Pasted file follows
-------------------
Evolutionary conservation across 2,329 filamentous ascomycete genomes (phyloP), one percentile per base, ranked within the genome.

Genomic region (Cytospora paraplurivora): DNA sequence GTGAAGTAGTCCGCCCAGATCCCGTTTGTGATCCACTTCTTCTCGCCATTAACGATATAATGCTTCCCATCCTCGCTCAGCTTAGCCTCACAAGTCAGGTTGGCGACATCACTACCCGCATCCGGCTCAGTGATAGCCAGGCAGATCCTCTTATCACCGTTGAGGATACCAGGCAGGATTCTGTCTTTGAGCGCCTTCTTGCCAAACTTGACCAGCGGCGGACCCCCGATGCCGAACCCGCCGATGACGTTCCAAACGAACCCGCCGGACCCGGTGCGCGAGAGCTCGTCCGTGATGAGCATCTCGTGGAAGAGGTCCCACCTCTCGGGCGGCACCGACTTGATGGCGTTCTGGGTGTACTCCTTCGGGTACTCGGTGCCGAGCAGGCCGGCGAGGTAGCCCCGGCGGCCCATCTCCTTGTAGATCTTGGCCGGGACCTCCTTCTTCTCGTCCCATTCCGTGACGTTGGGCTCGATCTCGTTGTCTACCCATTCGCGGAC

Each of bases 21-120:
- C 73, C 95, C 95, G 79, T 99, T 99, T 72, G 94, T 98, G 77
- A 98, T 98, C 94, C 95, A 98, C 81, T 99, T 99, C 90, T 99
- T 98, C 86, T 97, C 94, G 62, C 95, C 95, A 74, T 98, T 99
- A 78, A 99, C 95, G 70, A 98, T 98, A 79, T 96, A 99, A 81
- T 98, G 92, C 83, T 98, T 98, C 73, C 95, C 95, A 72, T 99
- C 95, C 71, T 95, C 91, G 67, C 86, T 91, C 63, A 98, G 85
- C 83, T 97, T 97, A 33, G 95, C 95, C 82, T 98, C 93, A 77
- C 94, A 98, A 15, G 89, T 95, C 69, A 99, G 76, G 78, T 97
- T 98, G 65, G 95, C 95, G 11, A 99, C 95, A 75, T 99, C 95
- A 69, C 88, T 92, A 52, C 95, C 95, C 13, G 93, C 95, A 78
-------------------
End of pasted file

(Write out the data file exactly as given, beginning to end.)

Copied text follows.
Evolutionary conservation across 2,329 filamentous ascomycete genomes (phyloP), one percentile per base, ranked within the genome.

Genomic region (Cytospora paraplurivora): DNA sequence GTGAAGTAGTCCGCCCAGATCCCGTTTGTGATCCACTTCTTCTCGCCATTAACGATATAATGCTTCCCATCCTCGCTCAGCTTAGCCTCACAAGTCAGGTTGGCGACATCACTACCCGCATCCGGCTCAGTGATAGCCAGGCAGATCCTCTTATCACCGTTGAGGATACCAGGCAGGATTCTGTCTTTGAGCGCCTTCTTGCCAAACTTGACCAGCGGCGGACCCCCGATGCCGAACCCGCCGATGACGTTCCAAACGAACCCGCCGGACCCGGTGCGCGAGAGCTCGTCCGTGATGAGCATCTCGTGGAAGAGGTCCCACCTCTCGGGCGGCACCGACTTGATGGCGTTCTGGGTGTACTCCTTCGGGTACTCGGTGCCGAGCAGGCCGGCGAGGTAGCCCCGGCGGCCCATCTCCTTGTAGATCTTGGCCGGGACCTCCTTCTTCTCGTCCCATTCCGTGACGTTGGGCTCGATCTCGTTGTCTACCCATTCGCGGAC

Each of bases 21-120:
- C 73, C 95, C 95, G 79, T 99, T 99, T 72, G 94, T 98, G 77
- A 98, T 98, C 94, C 95, A 98, C 81, T 99, T 99, C 90, T 99
- T 98, C 86, T 97, C 94, G 62, C 95, C 95, A 74, T 98, T 99
- A 78, A 99, C 95, G 70, A 98, T 98, A 79, T 96, A 99, A 81
- T 98, G 92, C 83, T 98, T 98, C 73, C 95, C 95, A 72, T 99
- C 95, C 71, T 95, C 91, G 67, C 86, T 91, C 63, A 98, G 85
- C 83, T 97, T 97, A 33, G 95, C 95, C 82, T 98, C 93, A 77
- C 94, A 98, A 15, G 89, T 95, C 69, A 99, G 76, G 78, T 97
- T 98, G 65, G 95, C 95, G 11, A 99, C 95, A 75, T 99, C 95
- A 69, C 88, T 92, A 52, C 95, C 95, C 13, G 93, C 95, A 78